Summary Judgment — Some Thoughts About the Proposed Amendments to Federal Rule of Civil Procedure 56
Following up on yesterday’s posting discussing the proposed amendments to Federal Rule of Civil Procedure 26(b)(2), my thoughts about the Advisory Committee's proposed amendments to Rule 56 (summary judgment) follow. The text of the proposal is available at our posting of July 4, 2008:
The version going out for public comments is a distinct improvement over the draft under consideration by the Advisory Committee in January 2008, although I still find statements of not genuinely disputable (or indisputable) facts to be an expensive sideshow. Assuming that mine is the minority view, four practical suggestions: (1) Rule 56(c)(3) needs a default; (2) Rule 56(c)(3) should be extended to the initial statements of indisputable fact, not just responses to statements; (3) it is time to retire Rule 56(h), and (4) Rule 56(f) need not be renumbered.
Acceptance/Dispute for Purposes of the Motion (56(c)(3)). What if a party says nothing about whether it is accepting or disputing a fact for all purposes as opposed to doing so only for purposes of the motion? What’s the consequence? There’s no default. The rule needs one, and the default should be that admissions or denials are made solely for purposes of the motion. There is no harm in limiting the admission or denial to the motion; there may be harm in extending it to the whole case. A point that a party may be willing to concede or is forced to fight in one constellation of claims, to make one argument before the Court on summary judgment, may be prejudicial before a jury or otherwise harmful under the post-summary judgment array of claims and relevant facts.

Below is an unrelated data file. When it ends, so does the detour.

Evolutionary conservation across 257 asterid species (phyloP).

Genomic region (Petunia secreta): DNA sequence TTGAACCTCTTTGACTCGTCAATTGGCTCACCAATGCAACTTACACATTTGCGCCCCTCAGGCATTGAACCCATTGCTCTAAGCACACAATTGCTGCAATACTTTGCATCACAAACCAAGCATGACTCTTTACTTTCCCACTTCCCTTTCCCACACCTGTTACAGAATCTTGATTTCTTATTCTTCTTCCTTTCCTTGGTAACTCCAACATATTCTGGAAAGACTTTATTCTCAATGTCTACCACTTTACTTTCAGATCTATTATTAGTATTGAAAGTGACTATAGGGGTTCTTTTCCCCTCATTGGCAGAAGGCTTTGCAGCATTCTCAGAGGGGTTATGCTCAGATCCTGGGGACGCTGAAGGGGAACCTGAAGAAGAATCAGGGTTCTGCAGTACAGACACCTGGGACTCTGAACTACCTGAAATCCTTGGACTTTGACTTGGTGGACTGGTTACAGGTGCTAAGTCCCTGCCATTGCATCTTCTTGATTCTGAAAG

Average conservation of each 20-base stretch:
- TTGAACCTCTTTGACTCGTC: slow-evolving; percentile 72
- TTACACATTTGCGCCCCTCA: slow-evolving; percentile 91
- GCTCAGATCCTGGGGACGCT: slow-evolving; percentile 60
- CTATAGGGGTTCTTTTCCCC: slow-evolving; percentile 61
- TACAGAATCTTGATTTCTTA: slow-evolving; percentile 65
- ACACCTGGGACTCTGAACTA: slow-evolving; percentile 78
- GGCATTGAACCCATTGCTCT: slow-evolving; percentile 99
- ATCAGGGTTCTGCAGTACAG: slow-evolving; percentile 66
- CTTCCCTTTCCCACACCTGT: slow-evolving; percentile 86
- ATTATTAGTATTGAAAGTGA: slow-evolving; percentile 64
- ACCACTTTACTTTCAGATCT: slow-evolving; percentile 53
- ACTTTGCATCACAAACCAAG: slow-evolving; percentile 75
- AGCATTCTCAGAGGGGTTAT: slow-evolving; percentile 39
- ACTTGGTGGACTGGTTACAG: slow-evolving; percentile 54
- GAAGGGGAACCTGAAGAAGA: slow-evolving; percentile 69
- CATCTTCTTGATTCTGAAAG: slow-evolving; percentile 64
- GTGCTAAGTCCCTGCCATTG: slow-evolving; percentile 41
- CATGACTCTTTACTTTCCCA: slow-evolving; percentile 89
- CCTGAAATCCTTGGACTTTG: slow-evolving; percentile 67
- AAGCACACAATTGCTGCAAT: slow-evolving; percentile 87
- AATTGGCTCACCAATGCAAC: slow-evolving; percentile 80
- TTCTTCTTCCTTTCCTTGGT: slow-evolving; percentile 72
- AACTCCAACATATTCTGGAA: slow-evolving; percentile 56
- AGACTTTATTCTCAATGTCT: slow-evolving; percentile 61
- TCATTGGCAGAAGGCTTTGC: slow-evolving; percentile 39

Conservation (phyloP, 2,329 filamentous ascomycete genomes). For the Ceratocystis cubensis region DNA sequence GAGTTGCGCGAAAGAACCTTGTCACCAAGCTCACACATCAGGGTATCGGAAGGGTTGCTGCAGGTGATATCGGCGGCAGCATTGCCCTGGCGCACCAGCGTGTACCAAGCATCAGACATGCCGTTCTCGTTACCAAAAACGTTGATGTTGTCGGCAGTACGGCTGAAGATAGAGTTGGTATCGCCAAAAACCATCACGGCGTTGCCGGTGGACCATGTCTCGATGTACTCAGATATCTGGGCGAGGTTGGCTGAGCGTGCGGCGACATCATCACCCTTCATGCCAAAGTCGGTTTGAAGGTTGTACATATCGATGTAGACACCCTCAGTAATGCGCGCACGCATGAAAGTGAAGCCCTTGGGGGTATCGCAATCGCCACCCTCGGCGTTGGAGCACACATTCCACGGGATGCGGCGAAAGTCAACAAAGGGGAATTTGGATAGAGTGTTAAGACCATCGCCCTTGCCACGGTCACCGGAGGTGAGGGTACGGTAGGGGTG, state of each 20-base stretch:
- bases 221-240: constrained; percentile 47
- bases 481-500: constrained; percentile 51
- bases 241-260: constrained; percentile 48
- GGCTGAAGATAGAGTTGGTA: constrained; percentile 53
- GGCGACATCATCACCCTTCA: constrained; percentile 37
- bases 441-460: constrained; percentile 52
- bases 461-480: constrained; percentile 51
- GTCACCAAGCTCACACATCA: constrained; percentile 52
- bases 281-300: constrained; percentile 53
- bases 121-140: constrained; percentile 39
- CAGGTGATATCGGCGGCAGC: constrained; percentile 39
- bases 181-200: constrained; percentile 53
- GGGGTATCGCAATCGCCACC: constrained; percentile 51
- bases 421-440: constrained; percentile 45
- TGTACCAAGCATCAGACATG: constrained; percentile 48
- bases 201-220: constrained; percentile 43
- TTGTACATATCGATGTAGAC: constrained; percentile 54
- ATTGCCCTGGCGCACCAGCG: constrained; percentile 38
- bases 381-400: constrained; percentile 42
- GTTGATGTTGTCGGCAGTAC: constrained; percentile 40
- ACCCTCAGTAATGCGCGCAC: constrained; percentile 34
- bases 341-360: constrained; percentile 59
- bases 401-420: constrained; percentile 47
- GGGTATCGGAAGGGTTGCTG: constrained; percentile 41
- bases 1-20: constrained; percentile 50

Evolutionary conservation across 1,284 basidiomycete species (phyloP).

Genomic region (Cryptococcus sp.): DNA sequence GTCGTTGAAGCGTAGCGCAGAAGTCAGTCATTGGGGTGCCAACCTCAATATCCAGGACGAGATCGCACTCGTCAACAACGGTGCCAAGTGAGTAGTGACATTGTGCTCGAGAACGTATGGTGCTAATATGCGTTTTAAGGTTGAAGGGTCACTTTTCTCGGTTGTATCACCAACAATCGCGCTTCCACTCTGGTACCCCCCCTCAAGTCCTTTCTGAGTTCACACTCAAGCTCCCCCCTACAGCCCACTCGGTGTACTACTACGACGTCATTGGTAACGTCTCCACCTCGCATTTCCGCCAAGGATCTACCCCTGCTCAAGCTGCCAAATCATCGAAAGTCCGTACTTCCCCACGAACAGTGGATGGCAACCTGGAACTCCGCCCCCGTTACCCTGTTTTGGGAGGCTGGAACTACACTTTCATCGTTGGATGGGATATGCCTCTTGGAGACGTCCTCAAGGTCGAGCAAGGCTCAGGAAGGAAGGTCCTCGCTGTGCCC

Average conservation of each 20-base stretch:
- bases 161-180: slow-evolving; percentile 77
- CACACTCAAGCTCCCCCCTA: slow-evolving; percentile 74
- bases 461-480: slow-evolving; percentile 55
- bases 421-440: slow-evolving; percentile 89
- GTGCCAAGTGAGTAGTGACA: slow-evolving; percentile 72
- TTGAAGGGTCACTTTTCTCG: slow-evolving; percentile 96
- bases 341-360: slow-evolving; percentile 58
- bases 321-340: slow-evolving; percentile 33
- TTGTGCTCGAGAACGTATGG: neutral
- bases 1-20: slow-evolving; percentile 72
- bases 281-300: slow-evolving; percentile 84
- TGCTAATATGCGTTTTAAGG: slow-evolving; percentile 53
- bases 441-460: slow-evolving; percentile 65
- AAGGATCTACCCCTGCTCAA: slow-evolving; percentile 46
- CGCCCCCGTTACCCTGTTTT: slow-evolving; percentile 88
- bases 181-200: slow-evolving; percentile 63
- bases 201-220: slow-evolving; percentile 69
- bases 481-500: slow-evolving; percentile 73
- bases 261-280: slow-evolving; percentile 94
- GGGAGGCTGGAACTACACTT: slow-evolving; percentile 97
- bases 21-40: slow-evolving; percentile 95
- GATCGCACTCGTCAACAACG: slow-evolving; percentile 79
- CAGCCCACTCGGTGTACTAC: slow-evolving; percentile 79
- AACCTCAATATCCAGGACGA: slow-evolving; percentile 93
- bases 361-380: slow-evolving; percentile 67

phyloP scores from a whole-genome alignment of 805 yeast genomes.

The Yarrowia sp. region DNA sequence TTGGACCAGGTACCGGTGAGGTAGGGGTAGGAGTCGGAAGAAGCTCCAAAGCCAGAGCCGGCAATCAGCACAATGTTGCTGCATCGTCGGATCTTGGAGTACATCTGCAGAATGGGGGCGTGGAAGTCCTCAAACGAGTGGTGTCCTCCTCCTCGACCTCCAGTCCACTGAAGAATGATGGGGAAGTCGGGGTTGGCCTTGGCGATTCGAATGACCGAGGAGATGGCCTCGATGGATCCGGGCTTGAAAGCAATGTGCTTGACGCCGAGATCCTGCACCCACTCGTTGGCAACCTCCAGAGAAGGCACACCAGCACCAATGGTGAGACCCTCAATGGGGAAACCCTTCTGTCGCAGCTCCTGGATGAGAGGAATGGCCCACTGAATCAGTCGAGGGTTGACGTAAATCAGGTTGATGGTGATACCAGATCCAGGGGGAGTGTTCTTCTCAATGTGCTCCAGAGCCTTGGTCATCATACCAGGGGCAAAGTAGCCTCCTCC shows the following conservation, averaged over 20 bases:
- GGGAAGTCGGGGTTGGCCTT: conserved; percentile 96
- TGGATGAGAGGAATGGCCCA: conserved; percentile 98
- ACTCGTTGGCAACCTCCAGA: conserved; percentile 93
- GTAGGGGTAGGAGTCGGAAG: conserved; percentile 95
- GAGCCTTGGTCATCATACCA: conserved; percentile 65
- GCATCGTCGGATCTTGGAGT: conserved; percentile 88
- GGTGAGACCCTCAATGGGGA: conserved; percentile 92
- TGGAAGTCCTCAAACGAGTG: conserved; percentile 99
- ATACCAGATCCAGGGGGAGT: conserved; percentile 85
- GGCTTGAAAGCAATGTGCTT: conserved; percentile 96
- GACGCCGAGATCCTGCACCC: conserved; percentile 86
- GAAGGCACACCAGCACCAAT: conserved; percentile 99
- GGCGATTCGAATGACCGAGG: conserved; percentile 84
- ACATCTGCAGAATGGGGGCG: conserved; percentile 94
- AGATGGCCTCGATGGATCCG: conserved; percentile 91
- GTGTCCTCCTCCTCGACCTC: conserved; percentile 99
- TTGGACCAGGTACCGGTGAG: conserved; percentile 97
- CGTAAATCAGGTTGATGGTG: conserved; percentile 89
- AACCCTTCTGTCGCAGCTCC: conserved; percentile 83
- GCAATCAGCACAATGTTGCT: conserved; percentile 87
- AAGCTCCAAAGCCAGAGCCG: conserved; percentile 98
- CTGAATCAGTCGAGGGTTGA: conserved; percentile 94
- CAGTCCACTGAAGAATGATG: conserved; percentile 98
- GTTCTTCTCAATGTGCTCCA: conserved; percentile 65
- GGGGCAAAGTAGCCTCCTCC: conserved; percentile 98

Statements of Indisputable Fact Should Also be for Purposes of the Motion (56(c)(3)). Statements of indisputable fact raise the same problem. Assume that the defendant moves for summary judgment on statute of limitations grounds. Its recitation of the notoriety of its misconduct is important for the motion. If the motion is lost, those statements should not become admissions for purposes of a jury trial. Lawyers will try to draft statements of indisputable fact carefully but no one is perfect. Particularly in long statements (which the Rule requires and the Note disdains), an "allegedly" may be implicit but not contained in every sentence that could be tendered before a jury. This should not be a game of "gotcha."
56(h) Should Go. I agree that sanctions should be discretionary but, as rewritten, the Rule appears to contemplate that some bad faith or dilatory affidavits may be OK. I know that isn’t intended, but 56(h) is a relic. The area is covered by Rule 11. I would just retire it.
Unnecessary Renumbering. There is no convincing reason why 56(f) has to be renumbered 56(d). The "internal logic" argument isn’t terribly strong there, and it holds no appeal for our clients who pay for the extra LEXIS or Westlaw searches to pick up both old case law and new. I am less bothered by the move of 56(c) to 56(a). I see the problem of keeping it as subdivision (c) in light of the other changes in the rule, and it is.
Even when I take issue with it, the work product of the Rules Committees is enormously impressive. If we could only arrange for legislation to go through the rulemaking process.
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